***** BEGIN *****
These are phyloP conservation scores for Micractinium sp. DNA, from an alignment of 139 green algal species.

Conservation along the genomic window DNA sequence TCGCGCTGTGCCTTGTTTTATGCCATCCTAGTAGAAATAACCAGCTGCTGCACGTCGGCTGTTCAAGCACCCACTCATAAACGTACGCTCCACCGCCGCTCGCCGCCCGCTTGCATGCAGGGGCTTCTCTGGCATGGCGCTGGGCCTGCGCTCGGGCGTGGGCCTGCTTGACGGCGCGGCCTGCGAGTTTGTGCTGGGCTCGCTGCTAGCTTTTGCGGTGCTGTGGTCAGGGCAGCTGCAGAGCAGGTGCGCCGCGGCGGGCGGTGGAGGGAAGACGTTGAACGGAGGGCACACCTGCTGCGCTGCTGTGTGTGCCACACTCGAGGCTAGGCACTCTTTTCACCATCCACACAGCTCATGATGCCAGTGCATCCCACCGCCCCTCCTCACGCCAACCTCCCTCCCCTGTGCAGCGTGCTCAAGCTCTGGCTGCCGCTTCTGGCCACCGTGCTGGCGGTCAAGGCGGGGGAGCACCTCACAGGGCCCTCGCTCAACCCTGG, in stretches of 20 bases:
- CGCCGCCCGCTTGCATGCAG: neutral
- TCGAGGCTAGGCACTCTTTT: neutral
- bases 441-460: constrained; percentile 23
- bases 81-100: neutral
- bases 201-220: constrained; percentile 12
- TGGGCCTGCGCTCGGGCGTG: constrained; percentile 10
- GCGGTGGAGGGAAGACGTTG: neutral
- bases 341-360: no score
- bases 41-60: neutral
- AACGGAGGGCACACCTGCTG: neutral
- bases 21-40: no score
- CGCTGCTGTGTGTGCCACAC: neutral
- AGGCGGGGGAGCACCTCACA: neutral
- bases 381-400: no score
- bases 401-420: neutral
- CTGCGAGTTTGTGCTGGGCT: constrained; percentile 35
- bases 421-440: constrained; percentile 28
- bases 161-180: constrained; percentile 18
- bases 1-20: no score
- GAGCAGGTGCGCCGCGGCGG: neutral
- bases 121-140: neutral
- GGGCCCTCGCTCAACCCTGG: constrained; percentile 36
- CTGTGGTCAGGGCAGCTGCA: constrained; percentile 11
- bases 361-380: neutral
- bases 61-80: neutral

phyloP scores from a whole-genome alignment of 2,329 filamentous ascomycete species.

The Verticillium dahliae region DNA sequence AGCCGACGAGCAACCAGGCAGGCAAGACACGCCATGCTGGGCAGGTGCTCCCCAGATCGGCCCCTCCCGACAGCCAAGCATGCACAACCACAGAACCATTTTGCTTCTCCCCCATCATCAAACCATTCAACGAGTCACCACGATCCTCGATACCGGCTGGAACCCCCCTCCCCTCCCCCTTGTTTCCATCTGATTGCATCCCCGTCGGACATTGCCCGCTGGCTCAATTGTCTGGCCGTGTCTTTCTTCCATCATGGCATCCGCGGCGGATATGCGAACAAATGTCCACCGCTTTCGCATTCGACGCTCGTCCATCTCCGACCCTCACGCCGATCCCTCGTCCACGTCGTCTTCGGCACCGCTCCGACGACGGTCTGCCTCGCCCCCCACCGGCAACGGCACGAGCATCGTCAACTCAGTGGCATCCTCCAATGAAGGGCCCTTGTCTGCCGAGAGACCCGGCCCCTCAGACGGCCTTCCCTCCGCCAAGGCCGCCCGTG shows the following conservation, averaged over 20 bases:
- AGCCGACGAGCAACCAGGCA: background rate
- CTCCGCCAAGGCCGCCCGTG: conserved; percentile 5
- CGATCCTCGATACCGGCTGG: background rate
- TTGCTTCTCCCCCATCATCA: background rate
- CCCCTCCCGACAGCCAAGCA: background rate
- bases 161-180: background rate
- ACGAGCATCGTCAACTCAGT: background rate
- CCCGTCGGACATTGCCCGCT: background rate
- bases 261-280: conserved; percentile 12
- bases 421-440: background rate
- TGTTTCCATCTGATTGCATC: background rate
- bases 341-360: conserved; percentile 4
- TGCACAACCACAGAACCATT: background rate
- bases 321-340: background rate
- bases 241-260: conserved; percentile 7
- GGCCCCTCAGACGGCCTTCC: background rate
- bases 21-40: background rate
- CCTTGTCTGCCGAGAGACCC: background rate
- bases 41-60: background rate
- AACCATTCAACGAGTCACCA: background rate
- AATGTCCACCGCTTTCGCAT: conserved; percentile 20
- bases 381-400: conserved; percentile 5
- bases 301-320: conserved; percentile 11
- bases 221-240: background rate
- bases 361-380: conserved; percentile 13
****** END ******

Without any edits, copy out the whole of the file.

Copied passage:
These are phyloP conservation scores for Micractinium sp. DNA, from an alignment of 139 green algal species.

Conservation along the genomic window DNA sequence TCGCGCTGTGCCTTGTTTTATGCCATCCTAGTAGAAATAACCAGCTGCTGCACGTCGGCTGTTCAAGCACCCACTCATAAACGTACGCTCCACCGCCGCTCGCCGCCCGCTTGCATGCAGGGGCTTCTCTGGCATGGCGCTGGGCCTGCGCTCGGGCGTGGGCCTGCTTGACGGCGCGGCCTGCGAGTTTGTGCTGGGCTCGCTGCTAGCTTTTGCGGTGCTGTGGTCAGGGCAGCTGCAGAGCAGGTGCGCCGCGGCGGGCGGTGGAGGGAAGACGTTGAACGGAGGGCACACCTGCTGCGCTGCTGTGTGTGCCACACTCGAGGCTAGGCACTCTTTTCACCATCCACACAGCTCATGATGCCAGTGCATCCCACCGCCCCTCCTCACGCCAACCTCCCTCCCCTGTGCAGCGTGCTCAAGCTCTGGCTGCCGCTTCTGGCCACCGTGCTGGCGGTCAAGGCGGGGGAGCACCTCACAGGGCCCTCGCTCAACCCTGG, in stretches of 20 bases:
- CGCCGCCCGCTTGCATGCAG: neutral
- TCGAGGCTAGGCACTCTTTT: neutral
- bases 441-460: constrained; percentile 23
- bases 81-100: neutral
- bases 201-220: constrained; percentile 12
- TGGGCCTGCGCTCGGGCGTG: constrained; percentile 10
- GCGGTGGAGGGAAGACGTTG: neutral
- bases 341-360: no score
- bases 41-60: neutral
- AACGGAGGGCACACCTGCTG: neutral
- bases 21-40: no score
- CGCTGCTGTGTGTGCCACAC: neutral
- AGGCGGGGGAGCACCTCACA: neutral
- bases 381-400: no score
- bases 401-420: neutral
- CTGCGAGTTTGTGCTGGGCT: constrained; percentile 35
- bases 421-440: constrained; percentile 28
- bases 161-180: constrained; percentile 18
- bases 1-20: no score
- GAGCAGGTGCGCCGCGGCGG: neutral
- bases 121-140: neutral
- GGGCCCTCGCTCAACCCTGG: constrained; percentile 36
- CTGTGGTCAGGGCAGCTGCA: constrained; percentile 11
- bases 361-380: neutral
- bases 61-80: neutral

phyloP scores from a whole-genome alignment of 2,329 filamentous ascomycete species.

The Verticillium dahliae region DNA sequence AGCCGACGAGCAACCAGGCAGGCAAGACACGCCATGCTGGGCAGGTGCTCCCCAGATCGGCCCCTCCCGACAGCCAAGCATGCACAACCACAGAACCATTTTGCTTCTCCCCCATCATCAAACCATTCAACGAGTCACCACGATCCTCGATACCGGCTGGAACCCCCCTCCCCTCCCCCTTGTTTCCATCTGATTGCATCCCCGTCGGACATTGCCCGCTGGCTCAATTGTCTGGCCGTGTCTTTCTTCCATCATGGCATCCGCGGCGGATATGCGAACAAATGTCCACCGCTTTCGCATTCGACGCTCGTCCATCTCCGACCCTCACGCCGATCCCTCGTCCACGTCGTCTTCGGCACCGCTCCGACGACGGTCTGCCTCGCCCCCCACCGGCAACGGCACGAGCATCGTCAACTCAGTGGCATCCTCCAATGAAGGGCCCTTGTCTGCCGAGAGACCCGGCCCCTCAGACGGCCTTCCCTCCGCCAAGGCCGCCCGTG shows the following conservation, averaged over 20 bases:
- AGCCGACGAGCAACCAGGCA: background rate
- CTCCGCCAAGGCCGCCCGTG: conserved; percentile 5
- CGATCCTCGATACCGGCTGG: background rate
- TTGCTTCTCCCCCATCATCA: background rate
- CCCCTCCCGACAGCCAAGCA: background rate
- bases 161-180: background rate
- ACGAGCATCGTCAACTCAGT: background rate
- CCCGTCGGACATTGCCCGCT: background rate
- bases 261-280: conserved; percentile 12
- bases 421-440: background rate
- TGTTTCCATCTGATTGCATC: background rate
- bases 341-360: conserved; percentile 4
- TGCACAACCACAGAACCATT: background rate
- bases 321-340: background rate
- bases 241-260: conserved; percentile 7
- GGCCCCTCAGACGGCCTTCC: background rate
- bases 21-40: background rate
- CCTTGTCTGCCGAGAGACCC: background rate
- bases 41-60: background rate
- AACCATTCAACGAGTCACCA: background rate
- AATGTCCACCGCTTTCGCAT: conserved; percentile 20
- bases 381-400: conserved; percentile 5
- bases 301-320: conserved; percentile 11
- bases 221-240: background rate
- bases 361-380: conserved; percentile 13